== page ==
It doesn’t matter how old you are: if you’re earning, you should be thinking about your plan for retirement. Too many people come to us saying they wish they had started earlier because they realise just how expensive it is to retire today – let alone how expensive it will be in the future.
But no matter your age, the core retirement planning principles stay the same. Here’s what you should be thinking about when planning for your future.
How much money do you need in retirement?
To begin your plan, you need to determine how much money you’ll need in retirement. It’s a good idea to make a budget, breaking down your potential spending into two categories:
- Essential expenditure: This is the money you need to cover your basic needs, such as heating and eating. It will include housing costs, utility bills, groceries and day-to-day travel.
- Non-essential expenditure: This is money for the things you do in your day-to-day, including eating out, leisure, holidays and hobbies.
However, no one can predict the future, so we’d also recommend setting funds aside to help you cover unexpected costs.
While it’s okay to be ambitious, make sure that you’re setting yourself achievable financial goals.
Work out your retirement income
You now have an idea of the money you need to live the life you want, so you should next check whether your income forecasts will allow you to lead it.
Begin by checking the Government’s state pension forecast tool to estimate how much state pension you could get. You should also contact your pension provider(s) to find out how much you have in your pension pot.
If you have a defined benefit pension, you can ask for a retirement quote. If you have a defined contribution pension pot, check how much is in it and add the sum to any other savings and investments you have. That’ll tell you how close you are to your retirement targets and whether you need to save extra to achieve them.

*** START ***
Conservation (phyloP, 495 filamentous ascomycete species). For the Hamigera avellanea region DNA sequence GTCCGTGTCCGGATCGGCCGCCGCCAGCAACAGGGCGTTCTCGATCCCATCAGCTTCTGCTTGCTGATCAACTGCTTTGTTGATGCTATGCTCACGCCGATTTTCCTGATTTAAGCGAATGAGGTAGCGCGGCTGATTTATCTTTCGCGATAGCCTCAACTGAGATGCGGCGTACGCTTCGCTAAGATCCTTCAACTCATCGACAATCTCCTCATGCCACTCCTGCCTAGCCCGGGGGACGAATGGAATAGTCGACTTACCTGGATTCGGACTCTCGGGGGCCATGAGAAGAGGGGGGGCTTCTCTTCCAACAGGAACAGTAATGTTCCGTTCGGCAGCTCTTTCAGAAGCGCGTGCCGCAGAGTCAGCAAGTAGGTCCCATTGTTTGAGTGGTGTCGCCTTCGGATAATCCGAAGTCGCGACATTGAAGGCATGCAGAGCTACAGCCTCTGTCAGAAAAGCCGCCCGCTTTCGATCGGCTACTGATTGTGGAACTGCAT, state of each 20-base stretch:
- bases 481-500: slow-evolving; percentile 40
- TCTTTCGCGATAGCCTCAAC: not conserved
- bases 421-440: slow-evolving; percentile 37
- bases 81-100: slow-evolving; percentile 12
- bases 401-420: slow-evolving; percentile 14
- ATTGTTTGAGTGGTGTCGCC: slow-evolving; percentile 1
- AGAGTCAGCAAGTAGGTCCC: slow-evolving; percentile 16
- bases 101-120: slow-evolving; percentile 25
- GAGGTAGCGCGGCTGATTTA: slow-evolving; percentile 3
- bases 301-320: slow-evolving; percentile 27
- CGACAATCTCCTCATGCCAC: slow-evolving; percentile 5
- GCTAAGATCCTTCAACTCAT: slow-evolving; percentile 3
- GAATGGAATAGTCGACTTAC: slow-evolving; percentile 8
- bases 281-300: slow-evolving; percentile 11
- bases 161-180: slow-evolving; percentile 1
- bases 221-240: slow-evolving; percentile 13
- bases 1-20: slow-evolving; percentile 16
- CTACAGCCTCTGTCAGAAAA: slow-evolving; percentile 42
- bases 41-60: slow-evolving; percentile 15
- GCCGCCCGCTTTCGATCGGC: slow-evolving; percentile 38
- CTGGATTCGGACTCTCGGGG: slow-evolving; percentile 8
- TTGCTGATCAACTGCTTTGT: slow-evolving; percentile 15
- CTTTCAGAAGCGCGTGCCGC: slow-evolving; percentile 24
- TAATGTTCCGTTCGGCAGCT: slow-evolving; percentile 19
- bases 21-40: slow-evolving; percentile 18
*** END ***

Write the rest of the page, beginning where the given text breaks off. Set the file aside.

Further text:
Make sure to trace any lost pensions, too. If you’ve lost track of old pensions, the Government runs a free tracing service.
Assess your income options
- Defined benefit pensions. These will typically begin paying you a guaranteed income from your retirement age. The amount you receive will depend on your salary and how long you worked for the employer.
- Defined contribution pensions. These days, most pension schemes are defined contributions. You can access these funds from age 55 as a tax-free lump sum or in instalments.
- Other income. Why rely solely on your pension pot to fund your retirement? Many retirees draw from their savings or earn an income from investments to help them meet their retirement goals.
Make your retirement plan
With all the facts in front of you, you can now make a retirement plan that outlines how much you need to save and the deadline for hitting that target. You’ll need to consider a few more factors before setting this in stone:
- Your retirement date. When do you plan to retire? In some cases, you can phase your retirement by switching to part-time work. Just check with your pension provider when you can start taking your pension.
- Tax. The money you receive from your pension is taxed in the same way as any other income from employment or investments. Ensure that you’re taking your tax liabilities into account when calculating how much income you’ll need.
- Debts. Tackling any outstanding debt before retiring can make it easier to meet your retirement goals.
A financial adviser can help you develop a retirement plan that protects your financial future, sets you up for success and gives you greater peace of mind as you enter this new phase of life.
Get in touch with us to discuss your retirement plan.